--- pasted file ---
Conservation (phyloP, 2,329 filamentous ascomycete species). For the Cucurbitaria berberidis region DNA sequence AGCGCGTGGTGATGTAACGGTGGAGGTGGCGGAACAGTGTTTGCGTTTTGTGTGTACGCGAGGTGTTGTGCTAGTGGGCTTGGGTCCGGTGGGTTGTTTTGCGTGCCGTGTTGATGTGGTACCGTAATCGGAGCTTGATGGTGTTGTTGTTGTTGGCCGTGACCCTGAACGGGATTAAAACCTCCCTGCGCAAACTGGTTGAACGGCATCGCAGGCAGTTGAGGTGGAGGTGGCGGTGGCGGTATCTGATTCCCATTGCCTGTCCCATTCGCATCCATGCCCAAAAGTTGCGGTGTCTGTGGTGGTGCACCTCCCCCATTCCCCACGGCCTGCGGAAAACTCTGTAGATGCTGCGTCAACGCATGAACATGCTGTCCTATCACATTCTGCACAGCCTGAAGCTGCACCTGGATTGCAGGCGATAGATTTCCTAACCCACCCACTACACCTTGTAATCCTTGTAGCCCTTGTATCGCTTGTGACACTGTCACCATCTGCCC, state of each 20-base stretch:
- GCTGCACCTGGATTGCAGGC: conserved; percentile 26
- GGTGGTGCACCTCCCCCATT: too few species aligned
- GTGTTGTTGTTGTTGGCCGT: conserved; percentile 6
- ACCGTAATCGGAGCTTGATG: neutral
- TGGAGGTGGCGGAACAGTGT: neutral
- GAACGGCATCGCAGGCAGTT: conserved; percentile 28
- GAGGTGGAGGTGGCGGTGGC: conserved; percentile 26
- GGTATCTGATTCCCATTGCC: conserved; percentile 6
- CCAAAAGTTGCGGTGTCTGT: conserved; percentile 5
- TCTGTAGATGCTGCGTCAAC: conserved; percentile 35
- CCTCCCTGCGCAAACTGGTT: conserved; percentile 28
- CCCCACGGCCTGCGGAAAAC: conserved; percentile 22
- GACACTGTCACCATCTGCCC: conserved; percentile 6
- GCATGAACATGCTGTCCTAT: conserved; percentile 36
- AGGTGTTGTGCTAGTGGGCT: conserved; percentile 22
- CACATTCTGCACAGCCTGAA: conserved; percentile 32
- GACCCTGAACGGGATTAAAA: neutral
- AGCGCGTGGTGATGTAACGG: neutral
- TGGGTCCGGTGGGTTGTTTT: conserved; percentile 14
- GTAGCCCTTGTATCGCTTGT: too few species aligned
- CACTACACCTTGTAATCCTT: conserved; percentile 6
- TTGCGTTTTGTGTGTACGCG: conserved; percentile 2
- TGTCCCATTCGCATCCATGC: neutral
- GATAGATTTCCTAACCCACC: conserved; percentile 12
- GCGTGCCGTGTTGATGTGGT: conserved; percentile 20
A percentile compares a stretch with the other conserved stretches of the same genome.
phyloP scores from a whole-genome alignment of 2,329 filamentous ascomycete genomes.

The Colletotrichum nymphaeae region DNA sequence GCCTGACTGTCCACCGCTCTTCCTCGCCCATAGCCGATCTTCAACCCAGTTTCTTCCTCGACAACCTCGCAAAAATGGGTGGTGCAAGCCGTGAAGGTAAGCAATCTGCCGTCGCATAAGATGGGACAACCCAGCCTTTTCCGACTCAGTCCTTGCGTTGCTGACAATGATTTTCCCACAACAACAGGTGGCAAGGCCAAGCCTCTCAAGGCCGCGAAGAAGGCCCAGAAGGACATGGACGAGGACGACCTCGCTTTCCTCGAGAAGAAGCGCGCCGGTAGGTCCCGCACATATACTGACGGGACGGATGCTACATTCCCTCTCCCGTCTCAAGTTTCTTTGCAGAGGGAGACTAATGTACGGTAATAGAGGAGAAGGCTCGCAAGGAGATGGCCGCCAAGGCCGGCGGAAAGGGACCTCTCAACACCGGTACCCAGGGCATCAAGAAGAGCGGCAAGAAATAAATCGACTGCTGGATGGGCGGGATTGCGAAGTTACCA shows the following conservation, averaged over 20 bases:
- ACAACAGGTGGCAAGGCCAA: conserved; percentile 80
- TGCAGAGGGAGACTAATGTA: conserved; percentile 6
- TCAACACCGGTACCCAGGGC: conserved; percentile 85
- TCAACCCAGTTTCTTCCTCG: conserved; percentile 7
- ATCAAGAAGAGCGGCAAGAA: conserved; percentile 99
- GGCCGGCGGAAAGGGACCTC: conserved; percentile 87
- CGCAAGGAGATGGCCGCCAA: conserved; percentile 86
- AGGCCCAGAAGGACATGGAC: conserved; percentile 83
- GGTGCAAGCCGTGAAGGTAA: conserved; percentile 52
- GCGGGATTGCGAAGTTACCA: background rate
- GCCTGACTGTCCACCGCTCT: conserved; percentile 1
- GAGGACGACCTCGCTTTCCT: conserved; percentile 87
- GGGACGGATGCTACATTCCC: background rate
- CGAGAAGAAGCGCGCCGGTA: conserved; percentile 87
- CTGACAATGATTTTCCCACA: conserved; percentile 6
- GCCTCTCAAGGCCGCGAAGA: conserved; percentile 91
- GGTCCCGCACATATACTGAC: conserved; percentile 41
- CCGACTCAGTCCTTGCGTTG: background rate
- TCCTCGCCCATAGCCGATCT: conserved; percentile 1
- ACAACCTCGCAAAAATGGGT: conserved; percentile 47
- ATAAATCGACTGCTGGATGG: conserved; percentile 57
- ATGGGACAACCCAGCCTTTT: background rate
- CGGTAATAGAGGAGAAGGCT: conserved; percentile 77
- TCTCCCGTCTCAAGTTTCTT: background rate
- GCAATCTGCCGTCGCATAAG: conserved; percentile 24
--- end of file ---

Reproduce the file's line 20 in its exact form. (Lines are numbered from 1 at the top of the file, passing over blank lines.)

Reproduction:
- TGGGTCCGGTGGGTTGTTTT: conserved; percentile 14